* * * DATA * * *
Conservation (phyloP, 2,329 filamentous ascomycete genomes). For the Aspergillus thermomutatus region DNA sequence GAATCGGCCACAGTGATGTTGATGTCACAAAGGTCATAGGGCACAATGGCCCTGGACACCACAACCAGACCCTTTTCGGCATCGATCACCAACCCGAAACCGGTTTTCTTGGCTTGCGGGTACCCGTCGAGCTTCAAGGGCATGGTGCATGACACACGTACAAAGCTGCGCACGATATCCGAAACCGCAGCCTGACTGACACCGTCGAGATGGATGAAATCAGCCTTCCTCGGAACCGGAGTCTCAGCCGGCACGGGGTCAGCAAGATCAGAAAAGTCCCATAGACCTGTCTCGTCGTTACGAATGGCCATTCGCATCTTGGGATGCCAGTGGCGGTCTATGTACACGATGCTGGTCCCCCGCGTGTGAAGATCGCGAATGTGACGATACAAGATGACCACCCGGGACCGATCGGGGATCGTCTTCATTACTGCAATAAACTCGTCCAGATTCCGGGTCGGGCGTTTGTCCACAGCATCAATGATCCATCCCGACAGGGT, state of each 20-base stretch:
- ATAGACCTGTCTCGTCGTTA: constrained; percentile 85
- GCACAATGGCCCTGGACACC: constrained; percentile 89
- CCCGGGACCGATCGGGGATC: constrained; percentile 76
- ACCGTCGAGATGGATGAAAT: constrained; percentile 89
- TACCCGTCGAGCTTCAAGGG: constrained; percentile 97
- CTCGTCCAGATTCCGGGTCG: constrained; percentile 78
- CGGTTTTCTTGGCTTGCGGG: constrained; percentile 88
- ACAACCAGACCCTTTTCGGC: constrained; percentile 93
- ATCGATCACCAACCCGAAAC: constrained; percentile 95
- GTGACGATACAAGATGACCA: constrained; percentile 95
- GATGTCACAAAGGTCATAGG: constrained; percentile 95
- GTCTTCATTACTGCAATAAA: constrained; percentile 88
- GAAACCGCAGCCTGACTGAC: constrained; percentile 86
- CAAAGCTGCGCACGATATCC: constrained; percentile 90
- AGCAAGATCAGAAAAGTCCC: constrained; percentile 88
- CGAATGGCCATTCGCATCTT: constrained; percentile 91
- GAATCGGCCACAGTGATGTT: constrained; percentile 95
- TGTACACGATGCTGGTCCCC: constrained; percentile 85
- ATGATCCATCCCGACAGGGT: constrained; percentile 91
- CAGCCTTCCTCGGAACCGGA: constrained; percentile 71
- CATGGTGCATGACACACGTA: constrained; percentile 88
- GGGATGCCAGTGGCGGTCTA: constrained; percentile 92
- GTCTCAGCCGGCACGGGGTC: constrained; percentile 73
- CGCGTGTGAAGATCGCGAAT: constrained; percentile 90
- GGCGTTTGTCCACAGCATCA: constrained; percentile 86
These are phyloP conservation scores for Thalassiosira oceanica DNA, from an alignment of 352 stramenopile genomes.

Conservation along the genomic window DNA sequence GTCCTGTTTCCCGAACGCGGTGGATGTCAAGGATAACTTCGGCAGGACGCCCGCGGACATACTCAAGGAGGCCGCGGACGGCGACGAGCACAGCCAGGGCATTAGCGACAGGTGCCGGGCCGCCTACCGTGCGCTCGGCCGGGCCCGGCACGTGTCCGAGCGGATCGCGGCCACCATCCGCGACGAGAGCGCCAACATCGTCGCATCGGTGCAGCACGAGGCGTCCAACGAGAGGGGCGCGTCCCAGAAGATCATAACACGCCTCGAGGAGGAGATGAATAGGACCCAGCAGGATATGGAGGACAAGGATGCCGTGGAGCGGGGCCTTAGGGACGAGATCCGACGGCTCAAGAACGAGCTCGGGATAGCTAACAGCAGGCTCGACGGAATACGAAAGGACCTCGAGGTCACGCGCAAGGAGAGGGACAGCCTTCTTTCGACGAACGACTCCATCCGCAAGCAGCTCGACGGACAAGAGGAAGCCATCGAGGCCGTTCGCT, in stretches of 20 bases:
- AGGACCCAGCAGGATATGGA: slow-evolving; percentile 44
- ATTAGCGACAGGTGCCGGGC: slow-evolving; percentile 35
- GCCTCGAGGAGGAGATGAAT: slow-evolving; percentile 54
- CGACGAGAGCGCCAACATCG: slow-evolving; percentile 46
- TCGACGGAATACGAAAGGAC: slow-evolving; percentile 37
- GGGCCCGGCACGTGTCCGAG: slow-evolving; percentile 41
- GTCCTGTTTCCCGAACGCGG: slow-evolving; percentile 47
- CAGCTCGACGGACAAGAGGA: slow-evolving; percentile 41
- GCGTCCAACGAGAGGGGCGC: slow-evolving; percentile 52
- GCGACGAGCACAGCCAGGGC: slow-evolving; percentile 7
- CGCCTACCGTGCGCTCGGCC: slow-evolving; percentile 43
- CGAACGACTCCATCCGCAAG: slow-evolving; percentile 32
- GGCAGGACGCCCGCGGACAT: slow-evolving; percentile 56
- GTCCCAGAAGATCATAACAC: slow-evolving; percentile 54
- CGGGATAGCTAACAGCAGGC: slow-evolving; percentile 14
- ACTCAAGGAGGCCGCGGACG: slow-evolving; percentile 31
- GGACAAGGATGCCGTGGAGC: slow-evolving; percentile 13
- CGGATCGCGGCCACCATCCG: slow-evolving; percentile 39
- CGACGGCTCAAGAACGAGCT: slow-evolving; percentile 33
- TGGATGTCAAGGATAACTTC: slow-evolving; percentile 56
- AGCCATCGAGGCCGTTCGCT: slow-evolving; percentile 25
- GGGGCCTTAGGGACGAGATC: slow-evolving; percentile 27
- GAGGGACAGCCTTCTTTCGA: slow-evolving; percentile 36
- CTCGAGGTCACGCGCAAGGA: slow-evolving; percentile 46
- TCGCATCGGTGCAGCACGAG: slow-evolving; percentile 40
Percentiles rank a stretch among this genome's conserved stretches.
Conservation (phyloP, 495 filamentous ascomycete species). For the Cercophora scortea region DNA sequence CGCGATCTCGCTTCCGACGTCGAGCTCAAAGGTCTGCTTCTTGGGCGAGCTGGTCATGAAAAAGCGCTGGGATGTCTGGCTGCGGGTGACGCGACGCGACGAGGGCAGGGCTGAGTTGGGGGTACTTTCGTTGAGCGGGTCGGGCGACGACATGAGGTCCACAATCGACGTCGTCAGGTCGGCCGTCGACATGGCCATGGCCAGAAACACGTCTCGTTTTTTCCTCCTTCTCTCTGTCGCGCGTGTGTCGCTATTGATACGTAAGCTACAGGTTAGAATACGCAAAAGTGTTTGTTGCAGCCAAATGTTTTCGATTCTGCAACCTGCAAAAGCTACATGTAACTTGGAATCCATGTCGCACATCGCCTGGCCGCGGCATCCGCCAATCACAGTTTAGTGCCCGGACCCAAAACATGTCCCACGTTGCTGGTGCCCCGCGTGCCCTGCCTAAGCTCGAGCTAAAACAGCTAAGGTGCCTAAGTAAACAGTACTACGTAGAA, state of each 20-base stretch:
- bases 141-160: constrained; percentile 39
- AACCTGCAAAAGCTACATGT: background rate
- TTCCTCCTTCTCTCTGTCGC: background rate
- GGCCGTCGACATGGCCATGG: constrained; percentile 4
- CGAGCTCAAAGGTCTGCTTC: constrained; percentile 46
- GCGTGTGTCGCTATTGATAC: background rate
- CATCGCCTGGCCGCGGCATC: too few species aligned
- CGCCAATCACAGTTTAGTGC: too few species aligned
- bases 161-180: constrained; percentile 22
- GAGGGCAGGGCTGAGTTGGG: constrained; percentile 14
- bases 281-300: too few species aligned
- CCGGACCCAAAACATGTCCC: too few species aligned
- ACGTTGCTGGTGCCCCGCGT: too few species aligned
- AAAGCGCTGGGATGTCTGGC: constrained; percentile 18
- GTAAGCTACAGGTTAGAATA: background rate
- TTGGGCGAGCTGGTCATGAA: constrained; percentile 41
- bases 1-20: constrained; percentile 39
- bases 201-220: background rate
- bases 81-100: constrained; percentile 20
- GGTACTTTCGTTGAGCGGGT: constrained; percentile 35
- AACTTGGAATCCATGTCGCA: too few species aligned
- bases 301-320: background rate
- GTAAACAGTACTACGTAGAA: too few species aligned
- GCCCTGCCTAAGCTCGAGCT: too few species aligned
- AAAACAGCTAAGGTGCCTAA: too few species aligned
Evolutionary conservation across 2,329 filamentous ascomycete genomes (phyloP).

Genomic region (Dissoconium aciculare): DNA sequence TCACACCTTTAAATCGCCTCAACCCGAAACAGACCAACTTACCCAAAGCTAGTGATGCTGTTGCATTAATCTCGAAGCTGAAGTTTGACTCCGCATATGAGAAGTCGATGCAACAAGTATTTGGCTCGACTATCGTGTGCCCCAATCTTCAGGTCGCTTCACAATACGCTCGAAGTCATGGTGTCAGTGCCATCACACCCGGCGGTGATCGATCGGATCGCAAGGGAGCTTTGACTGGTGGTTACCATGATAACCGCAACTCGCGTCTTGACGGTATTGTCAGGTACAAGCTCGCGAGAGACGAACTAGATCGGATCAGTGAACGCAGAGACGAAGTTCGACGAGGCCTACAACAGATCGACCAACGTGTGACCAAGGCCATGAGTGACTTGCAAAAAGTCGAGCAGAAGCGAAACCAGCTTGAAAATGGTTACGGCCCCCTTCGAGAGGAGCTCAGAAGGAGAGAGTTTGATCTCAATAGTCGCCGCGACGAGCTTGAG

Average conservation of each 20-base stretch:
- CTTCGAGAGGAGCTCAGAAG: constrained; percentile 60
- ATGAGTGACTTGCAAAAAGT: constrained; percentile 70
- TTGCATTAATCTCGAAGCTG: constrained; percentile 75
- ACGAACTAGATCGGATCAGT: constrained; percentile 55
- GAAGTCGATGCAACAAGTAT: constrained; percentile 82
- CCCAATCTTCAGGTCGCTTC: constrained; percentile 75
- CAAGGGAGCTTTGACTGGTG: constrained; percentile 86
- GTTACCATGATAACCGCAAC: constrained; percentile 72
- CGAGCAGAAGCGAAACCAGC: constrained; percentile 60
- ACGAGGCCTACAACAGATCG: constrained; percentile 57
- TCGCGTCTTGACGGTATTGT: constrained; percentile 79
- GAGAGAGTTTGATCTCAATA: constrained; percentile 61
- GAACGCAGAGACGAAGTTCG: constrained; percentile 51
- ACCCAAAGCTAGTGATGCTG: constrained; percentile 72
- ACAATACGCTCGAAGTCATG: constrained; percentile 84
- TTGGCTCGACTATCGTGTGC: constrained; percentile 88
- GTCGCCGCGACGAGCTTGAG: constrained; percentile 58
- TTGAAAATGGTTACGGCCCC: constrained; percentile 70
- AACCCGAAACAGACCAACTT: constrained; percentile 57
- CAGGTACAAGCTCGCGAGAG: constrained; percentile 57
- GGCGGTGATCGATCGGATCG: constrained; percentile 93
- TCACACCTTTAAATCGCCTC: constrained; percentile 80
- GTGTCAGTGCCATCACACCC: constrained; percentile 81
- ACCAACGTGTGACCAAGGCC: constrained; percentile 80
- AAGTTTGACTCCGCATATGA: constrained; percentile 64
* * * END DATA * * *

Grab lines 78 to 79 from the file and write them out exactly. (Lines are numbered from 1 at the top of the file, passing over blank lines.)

- GTAAACAGTACTACGTAGAA: too few species aligned
- GCCCTGCCTAAGCTCGAGCT: too few species aligned